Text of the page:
By Guy Page
Yesterday, five of six New England governors — including Gov. Phil Scott — called for a “decarbonized grid” for New England electricity transmission. Ratepayers will soon know if they want a regional carbon tax, as suggested in March by the president of New England’s power transmission grid operator.
Gov. Scott and the governors of Maine, Massachusetts, Rhode Island and Connecticut — but not New Hampshire — demand that ISO-New England, the regional power grid operator, help them create “a decarbonized grid,” according to a joint statement released yesterday.
The five governors say the grid must be “capable of supporting the accelerated adoption of more sustainable electric, heating, and transportation solutions.” They offer no specific solutions. They decry the current “market design that is misaligned with our States’ clean energy mandates and thereby fails to recognize the full value of our States’ ratepayer-funded investments in clean energy resources.”
Translated into layman’s language, the governors don’t like that ISO only buys the lowest-cost power available. Carbon-cutting renewable power rarely fits that description. Power plants burning energy-dense natural gas can sell wholesale power for 2-3 cents/kilowatt-hour. By contrast, power from proposed New England offshore wind projects would sell at an estimated wholesale cost of about 20 cents/kilowatt-hour. ISO’s lowest-cost purchasing policy may be welcome to ratepayers but it’s troublesome to states with laws requiring steep carbon reduction.
The same state legislatures that passed the reduction mandates lack the will to enforce them. In their own states, they won’t ban cheap fossil-fuel power, mandate renewable power, or levy a carbon tax on life-essential electricity. Instead the states want ISO-New England to solve their carbon-reduction problems for them, by taxing carbon.
To which ISO-New England CEO Gordon van Welie in effect told the New England states March 6 (see pages 14-16), ‘no problem. But we need your consensus.’ Speaking at a media briefing, van Welie said carbon pricing is “the simplest, easiest and most efficient way” to create wholesale price parity between cheap fossil fuel electricity and “clean energy” power.
He conceded carbon pricing would increase ratepayer spending — in his words, “raise energy market revenues” — but would “favor the operation of resources that reduce carbon emissions, and drive the clean energy transition desired by the states.”
Most carbon pricing schemes charge extra to carbon polluters (in this case oil, gas, and coal-powered electricity generators) and bestow the revenue (after administrative expenses) on energy efficiency and low-carbon power generation providers. Carbon pricing artificially balances the cost of wholesale power. Robbing Polluting Peter to pay Pricey Paul creates at least the appearance of a level playing field.
Van Welie added that it would be easy to implement, and “effective in helping states meet their renewable energy goals.” There was just one problem, the ISO CEO said March 6: “to date, there has not been a regional consensus on this approach.”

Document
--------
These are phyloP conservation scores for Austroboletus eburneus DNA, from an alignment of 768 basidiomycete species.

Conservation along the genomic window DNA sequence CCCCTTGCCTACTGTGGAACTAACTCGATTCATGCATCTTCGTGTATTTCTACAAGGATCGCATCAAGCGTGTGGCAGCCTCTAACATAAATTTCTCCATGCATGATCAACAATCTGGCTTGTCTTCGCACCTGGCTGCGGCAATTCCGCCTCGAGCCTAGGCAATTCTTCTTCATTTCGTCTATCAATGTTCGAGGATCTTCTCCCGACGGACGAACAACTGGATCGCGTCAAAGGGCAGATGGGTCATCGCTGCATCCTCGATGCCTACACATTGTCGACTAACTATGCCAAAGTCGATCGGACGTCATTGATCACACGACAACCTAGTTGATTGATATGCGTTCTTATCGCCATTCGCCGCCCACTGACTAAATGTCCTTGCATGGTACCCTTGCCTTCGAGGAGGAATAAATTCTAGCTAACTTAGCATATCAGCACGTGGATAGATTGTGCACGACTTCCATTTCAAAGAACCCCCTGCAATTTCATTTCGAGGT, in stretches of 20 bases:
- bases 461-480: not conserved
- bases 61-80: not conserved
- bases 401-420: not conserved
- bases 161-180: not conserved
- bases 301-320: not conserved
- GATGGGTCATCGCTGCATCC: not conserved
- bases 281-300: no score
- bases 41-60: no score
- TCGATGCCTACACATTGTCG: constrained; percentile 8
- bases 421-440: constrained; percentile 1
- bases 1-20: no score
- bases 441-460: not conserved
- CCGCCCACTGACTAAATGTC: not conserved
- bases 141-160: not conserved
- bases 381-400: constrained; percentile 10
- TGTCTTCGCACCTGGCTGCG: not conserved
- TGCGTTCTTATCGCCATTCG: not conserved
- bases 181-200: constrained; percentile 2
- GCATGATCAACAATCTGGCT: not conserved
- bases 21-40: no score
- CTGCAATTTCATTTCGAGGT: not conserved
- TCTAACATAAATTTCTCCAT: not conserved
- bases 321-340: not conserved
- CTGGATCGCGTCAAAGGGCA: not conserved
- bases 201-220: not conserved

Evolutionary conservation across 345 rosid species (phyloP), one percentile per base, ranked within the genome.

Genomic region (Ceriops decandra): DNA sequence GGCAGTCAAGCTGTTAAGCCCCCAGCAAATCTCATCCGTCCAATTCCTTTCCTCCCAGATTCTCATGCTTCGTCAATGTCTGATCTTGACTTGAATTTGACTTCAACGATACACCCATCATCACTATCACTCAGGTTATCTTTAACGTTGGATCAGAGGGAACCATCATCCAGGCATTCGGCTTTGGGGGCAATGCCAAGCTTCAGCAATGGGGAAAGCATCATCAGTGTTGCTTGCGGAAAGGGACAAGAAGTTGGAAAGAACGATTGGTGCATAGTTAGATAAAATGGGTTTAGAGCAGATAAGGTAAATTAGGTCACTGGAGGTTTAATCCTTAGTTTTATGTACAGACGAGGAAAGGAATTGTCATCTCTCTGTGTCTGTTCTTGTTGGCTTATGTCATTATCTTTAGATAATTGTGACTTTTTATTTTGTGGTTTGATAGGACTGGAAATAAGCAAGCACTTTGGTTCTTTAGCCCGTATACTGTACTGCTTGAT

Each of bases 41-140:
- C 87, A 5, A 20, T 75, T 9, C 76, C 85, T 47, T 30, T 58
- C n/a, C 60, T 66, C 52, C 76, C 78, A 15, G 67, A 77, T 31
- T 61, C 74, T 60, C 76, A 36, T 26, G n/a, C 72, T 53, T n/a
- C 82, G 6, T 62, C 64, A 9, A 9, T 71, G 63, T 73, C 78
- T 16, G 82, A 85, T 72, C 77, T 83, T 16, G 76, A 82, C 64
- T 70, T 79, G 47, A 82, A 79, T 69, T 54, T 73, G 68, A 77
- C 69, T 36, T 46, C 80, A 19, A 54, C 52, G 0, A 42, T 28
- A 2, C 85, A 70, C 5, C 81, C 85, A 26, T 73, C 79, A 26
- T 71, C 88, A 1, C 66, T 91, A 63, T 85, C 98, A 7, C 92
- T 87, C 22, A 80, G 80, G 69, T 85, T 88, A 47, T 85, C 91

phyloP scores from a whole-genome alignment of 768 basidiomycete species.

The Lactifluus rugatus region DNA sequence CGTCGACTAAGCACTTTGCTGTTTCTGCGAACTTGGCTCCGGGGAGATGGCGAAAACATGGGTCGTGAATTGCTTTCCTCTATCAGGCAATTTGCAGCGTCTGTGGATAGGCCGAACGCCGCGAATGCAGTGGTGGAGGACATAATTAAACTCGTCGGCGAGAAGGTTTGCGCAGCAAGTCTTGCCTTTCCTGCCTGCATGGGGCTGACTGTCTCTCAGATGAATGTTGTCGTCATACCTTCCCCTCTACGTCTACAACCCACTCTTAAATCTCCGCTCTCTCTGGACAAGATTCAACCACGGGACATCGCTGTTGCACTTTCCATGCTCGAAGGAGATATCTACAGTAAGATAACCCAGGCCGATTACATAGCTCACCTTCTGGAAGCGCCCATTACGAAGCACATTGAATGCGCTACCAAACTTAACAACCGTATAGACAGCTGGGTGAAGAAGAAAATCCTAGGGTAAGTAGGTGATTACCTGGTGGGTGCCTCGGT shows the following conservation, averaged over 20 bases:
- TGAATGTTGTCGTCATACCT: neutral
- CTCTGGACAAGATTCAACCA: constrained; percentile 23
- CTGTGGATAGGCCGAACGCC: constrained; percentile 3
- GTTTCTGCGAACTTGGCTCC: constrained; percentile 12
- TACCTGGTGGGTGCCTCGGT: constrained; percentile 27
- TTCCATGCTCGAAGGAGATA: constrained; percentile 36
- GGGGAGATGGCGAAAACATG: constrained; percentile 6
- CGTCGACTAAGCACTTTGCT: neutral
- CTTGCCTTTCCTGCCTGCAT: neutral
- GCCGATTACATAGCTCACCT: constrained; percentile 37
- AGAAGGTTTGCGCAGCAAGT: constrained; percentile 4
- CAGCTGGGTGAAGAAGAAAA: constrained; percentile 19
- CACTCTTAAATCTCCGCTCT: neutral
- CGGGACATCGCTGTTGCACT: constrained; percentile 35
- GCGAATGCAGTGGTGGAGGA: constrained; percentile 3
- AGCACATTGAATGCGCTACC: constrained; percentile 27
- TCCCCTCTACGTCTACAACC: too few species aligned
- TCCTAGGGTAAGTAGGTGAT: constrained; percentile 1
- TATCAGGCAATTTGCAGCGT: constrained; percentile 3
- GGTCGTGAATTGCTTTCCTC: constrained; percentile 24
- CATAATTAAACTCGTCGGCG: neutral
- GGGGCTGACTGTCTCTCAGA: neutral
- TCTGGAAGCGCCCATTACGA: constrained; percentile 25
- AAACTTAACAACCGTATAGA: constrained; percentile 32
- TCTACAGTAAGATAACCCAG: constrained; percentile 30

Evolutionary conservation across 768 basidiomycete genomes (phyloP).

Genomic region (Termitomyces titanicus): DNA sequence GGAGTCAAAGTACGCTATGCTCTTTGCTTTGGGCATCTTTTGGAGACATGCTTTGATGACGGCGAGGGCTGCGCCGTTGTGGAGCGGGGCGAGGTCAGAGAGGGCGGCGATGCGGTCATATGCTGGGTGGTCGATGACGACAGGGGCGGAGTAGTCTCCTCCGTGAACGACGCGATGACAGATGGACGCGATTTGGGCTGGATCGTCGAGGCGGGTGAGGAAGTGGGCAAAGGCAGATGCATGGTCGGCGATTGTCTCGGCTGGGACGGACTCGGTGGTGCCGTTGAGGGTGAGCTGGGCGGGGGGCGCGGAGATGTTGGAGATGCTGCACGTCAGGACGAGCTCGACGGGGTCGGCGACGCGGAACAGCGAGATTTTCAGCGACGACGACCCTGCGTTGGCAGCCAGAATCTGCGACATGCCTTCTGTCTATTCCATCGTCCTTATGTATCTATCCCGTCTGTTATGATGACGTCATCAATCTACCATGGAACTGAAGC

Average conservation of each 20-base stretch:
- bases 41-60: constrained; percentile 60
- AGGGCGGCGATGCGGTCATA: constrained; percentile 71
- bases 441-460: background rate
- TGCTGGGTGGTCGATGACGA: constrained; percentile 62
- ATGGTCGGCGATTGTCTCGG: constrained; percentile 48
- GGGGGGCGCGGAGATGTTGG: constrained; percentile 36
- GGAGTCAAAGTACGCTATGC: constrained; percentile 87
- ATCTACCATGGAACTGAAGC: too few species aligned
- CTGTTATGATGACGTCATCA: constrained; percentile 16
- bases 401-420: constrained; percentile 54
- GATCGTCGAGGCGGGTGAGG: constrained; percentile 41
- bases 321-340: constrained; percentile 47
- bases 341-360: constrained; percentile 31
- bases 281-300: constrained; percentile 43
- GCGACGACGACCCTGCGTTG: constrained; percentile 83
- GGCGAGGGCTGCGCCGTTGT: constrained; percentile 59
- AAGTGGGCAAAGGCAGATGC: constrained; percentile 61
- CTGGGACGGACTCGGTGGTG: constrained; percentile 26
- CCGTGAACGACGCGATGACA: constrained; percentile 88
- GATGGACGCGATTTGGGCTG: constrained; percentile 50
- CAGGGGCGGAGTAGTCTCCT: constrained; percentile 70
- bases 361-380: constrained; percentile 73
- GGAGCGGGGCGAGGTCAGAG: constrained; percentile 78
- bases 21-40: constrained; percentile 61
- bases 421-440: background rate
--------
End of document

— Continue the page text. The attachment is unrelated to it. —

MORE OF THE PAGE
In other words, van Welie told the state’s governors: ye have not, because ye ask not.
Yesterday, the governors asked for decarbonization. When the “vision statement” promised by the governors materializes, ratepayers in the five states should know for sure if the governors are asking for the carbon pricing suggested by van Welie. It could also seek more intermittent-power friendly transmission infrastructure. Both wind and solar power generate power at the whim of nature, not on demand as do fossil-fuel generators. Think sailboats vs. motorboats.
Three other questions remain unanswered:
1, Will low-carbon hydro and nuclear power benefit from a regional carbon-pricing scheme? Both Vermont Yankee and Pilgrim nuclear power plants closed largely due to their inability to compete in the wholesale power market with natural gas generators. Renewable power advocates typically ignore or downplay the carbon-reduction value of nuclear and hydro. However, a June 2018 statement by Scott and every New England governor except Maine’s suggested nuclear power price supports.
2. Without buy-in from New Hampshire, will ISO regard a request by five out of six governors as “a regional consensus”? Gov. Chris Sununu signed the June 2018 statement but yesterday’s. Like every other New England state, New Hampshire has set carbon emissions reduction goals of 80% by 2050, using 1990 levels as a baseline. However, Sununu has vetoed instate carbon taxation bills.
3. What would a regional carbon tax mean to Vermont ratepayers? That depends on the amount of the tax, and the ratio of the wholesale energy purchases to other elements of the ratepayer bill (other regional charges, state taxes, energy efficiency surcharges, powerline maintenance, etc.). Most carbon tax schemes start relatively small in the first year or two, to avoid “sticker shock” and to determine effectiveness in reducing carbon. If emissions remain high, it’s seen as a reason to increase the ‘pollution tax.’
Read more of Guy Page’s reports. Vermont Daily is sponsored by True North Media.